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The University of Washington Awards Varsity Letters to Pre-Title IX Female Athletes

Paul Steinbach

The University of Washington awards varsity letters to pre-Title IX female athletes.

Ood 707 Ab University of Washington president Mark Emmert felt he owed the nearly 200 former student-athletes sitting before him an apology. He told them of the university's mission to provide students with the resources to compete at the highest level. "We didn't do that for you," Emmert said, "and we're sorry."

These particular Huskies, all women, represented Washington on the playing courts and fields prior to the 1972 passage of Title IX. Many of them had taped their own ankles, hand-sewn letters and numerals onto their team jerseys and held bake sales to bankroll their road trips. None had been awarded a varsity letter - that is, until one Saturday this April, when the women returned to Seattle and Bank of America Arena to formally accept their long overdue "W."

The president's words of contrition, delivered during a dinner program, were equally well received, according to UW senior associate athletic director and event co-chair Marie Tuite. "That meant so much to the women in the crowd," Tuite says. "It was wonderful. I underestimated how emotional it would be for these women."

That's quite a statement coming from Tuite, a former collegiate basketball player who received her own varsity letter five years ago from Central Michigan University (one of four schools in that state to so honor pre-Title IX athletes within the past 10 years), saying of the honor, "It was one of the touchstone moments of my life. Still is."

Certainly, many among the UW alums never expected to see the day when they would be recognized with their own varsity letter, much less one mounted for display. "I'm not going to put it in a box somewhere," said three-sport athlete and 1964 graduate Shaughn Gorman, as reported by The Seattle Times. "I'm going to be proud of it and pass it on to my grandkids." Eighty-five women also received purple-and-gold blankets honoring four years of sports participation. Added Shelley Morrison, a 1971 graduate who went from tennis player to female sports broadcasting pioneer, "I didn't realize how much I would care about actually getting a varsity letter. For years I didn't think about it much. But I have a son, and he has my husband's college blanket. And it's like, I played varsity sports, too, but I had nothing to pass on. This is going to make it real."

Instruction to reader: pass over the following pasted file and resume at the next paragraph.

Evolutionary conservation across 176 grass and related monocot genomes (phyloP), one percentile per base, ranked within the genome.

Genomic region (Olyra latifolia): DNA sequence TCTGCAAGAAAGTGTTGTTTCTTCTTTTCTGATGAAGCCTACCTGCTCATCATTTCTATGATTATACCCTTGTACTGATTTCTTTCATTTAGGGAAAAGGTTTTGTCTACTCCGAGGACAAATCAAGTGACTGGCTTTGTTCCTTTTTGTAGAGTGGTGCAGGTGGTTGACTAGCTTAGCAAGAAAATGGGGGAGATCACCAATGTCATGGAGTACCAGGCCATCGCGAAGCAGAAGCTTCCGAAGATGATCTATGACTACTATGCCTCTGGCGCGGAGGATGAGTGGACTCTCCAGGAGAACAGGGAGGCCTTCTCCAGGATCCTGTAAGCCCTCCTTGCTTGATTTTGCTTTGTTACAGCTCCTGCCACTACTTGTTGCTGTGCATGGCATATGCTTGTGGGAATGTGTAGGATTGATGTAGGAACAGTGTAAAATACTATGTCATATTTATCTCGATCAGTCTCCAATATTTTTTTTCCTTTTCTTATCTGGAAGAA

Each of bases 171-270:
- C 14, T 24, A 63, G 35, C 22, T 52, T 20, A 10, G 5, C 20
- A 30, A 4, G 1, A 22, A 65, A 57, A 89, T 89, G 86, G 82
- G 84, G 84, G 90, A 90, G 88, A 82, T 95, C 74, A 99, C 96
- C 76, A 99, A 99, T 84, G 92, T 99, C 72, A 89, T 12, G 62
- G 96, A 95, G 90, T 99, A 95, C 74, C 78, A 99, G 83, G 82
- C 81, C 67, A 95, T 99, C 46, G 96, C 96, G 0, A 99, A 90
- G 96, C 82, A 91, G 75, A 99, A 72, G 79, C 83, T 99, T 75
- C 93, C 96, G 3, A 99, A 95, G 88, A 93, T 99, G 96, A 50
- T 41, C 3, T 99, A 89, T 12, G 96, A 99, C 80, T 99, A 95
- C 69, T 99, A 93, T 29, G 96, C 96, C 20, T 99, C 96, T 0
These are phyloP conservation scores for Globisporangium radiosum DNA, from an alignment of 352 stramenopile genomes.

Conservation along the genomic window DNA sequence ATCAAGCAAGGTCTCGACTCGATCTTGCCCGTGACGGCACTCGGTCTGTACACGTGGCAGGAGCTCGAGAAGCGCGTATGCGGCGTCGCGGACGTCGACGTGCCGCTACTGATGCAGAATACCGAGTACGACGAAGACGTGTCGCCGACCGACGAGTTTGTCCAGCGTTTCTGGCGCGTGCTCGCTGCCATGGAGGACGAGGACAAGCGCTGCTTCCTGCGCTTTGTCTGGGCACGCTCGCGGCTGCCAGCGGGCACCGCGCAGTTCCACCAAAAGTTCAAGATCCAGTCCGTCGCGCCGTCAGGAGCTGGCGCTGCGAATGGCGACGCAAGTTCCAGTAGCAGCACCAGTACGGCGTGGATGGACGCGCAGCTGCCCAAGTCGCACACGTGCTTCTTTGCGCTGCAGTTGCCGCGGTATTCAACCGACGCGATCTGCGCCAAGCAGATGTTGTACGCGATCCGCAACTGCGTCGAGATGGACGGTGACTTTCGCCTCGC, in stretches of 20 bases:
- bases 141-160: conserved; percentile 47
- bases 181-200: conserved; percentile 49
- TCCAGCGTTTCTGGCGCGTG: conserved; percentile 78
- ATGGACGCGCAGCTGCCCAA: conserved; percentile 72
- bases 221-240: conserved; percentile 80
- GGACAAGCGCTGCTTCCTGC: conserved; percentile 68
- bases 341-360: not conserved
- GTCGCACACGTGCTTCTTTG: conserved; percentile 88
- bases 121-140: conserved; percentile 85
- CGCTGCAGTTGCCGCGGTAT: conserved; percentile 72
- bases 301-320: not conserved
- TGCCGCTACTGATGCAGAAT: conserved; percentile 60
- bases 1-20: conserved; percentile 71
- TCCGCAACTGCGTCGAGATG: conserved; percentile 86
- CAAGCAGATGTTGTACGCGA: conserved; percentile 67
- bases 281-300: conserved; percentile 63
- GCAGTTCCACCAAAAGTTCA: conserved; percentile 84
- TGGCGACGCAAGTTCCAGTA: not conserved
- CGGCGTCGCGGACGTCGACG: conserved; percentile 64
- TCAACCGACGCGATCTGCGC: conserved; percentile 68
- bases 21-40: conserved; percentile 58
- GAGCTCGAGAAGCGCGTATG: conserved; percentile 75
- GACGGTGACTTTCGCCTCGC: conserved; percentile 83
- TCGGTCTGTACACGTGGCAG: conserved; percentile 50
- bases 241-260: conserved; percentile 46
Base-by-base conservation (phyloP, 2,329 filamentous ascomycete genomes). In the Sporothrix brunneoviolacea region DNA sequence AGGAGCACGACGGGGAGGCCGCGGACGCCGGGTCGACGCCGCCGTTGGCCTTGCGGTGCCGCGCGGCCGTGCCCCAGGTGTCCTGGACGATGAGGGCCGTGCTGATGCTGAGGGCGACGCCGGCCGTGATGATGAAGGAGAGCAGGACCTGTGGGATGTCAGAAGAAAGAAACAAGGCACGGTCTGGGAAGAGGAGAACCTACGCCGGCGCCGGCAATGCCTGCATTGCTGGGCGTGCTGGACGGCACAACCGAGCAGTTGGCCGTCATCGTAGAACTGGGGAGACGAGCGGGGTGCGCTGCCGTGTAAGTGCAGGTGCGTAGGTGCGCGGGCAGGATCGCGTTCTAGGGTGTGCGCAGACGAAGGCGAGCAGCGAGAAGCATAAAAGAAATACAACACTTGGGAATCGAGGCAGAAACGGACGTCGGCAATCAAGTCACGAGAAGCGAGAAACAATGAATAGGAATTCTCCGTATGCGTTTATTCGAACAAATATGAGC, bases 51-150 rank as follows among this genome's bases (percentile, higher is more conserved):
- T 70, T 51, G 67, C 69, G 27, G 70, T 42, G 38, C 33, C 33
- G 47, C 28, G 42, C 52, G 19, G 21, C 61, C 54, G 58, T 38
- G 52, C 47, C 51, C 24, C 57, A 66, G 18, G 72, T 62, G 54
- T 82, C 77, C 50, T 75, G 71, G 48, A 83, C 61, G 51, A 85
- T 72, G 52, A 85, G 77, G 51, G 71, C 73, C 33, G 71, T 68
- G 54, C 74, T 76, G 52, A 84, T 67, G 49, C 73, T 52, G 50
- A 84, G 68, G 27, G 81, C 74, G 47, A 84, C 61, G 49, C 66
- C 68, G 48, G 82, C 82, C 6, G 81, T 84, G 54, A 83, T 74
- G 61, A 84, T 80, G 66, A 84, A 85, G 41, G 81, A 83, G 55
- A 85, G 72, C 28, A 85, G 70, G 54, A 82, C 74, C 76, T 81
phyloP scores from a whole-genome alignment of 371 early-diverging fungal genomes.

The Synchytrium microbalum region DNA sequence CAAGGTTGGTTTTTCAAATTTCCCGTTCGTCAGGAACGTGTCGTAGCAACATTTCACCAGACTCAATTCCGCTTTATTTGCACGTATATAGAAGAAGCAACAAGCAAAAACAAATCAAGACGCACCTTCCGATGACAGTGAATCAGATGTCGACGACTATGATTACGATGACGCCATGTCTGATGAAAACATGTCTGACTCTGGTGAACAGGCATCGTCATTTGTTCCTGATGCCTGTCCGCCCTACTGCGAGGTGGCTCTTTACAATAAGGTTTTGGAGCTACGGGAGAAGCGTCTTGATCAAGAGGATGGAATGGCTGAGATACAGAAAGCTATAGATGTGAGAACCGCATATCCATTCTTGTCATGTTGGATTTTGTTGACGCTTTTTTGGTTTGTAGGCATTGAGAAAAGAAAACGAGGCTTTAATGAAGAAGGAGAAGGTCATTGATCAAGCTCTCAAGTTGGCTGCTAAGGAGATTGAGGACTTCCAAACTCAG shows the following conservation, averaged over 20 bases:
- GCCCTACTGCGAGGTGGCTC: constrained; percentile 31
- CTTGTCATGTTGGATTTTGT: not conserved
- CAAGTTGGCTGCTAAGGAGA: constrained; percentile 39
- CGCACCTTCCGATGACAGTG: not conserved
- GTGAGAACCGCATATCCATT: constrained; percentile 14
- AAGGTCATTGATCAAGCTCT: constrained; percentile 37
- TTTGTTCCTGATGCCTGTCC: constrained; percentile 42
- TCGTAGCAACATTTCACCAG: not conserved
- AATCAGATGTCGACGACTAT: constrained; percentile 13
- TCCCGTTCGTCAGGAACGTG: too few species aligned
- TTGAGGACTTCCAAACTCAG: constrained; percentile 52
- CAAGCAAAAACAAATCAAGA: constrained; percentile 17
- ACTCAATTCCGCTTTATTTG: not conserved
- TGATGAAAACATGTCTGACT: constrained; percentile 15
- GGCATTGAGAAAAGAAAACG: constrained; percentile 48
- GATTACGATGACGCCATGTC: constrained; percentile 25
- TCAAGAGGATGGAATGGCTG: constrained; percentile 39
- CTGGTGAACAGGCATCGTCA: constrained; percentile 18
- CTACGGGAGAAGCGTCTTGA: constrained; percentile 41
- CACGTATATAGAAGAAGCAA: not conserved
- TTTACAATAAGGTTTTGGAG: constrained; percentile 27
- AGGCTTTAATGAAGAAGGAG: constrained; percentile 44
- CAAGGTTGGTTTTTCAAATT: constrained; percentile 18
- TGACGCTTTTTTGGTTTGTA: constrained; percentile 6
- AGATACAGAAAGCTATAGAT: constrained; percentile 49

"I was cynical when first invited," wrote Monta Potter, 30 years removed from her basketball and volleyball playing days, in a guest column for the Monterey County (Calif.) Herald. "I figured the university fundraisers tried to get a donation from a wealthy former athlete, and she told them, 'Not until you give me my letter for competing four years for the U.' But I don't feel cynical anymore. The University of Washington really honored us."

The largely underwritten event (dinner seats sold for $55, with the intent of breaking even) involved more than a year of planning. As committee members met regularly, interns within a new UW master's program - Intercollegiate Athletics Leadership - assisted in tracking down contact information of letter-eligible alums. More than 300 names ultimately made the list - the history of UW women's sports dating back to 1905-06 coming to light in the process. "Prior to Title IX, a lot of things were not very formal, so the records kept were hit and miss," says committee member Ann Higgins, an administrative assistant to Tuite. "That became one of our other goals - preserving the history of the women of Washington."

Some women brought more history to the event than others. At 97, Helen Shanstrom Russell, who played women's baseball (not softball, mind you), was one of three nonagenarians in attendance. Guests were invited to arrive early for a facility tour led by the current women's soccer team, and 80-some alums were lined up waiting for the doors to open. A reception followed on the arena concourse, from where the former athletes were announced alphabetically and by decade to a crowd of nearly 500 onlookers - each honoree descending the seating bowl in a spotlight as a contingent of the UW marching band played "Bow Down to Washington." The dinner program featured a taped interview with Shanstrom Russell, as well as the remarks of Emmert, athletic director Todd Turner and Women's Sports Foundation executive director Donna Lopiano. "The hardest part was keeping those women quiet backstage, let me tell you," Higgins says of the honorary procession. "The excitement and energy level was unbelievable."

And event organizers don't expect the excitement to die down anytime soon. Each honoree received a one-year membership in the Big "W" Club to further foster a sense of reconnection. "Because of what these women went through, because they didn't get scholarships and recognition, some of them never really felt part of the university," says Higgins, who has been flooded with positive feedback from event attendees. "Several women have said, 'I now feel like an alum. I feel like I'm part of the university again.' "

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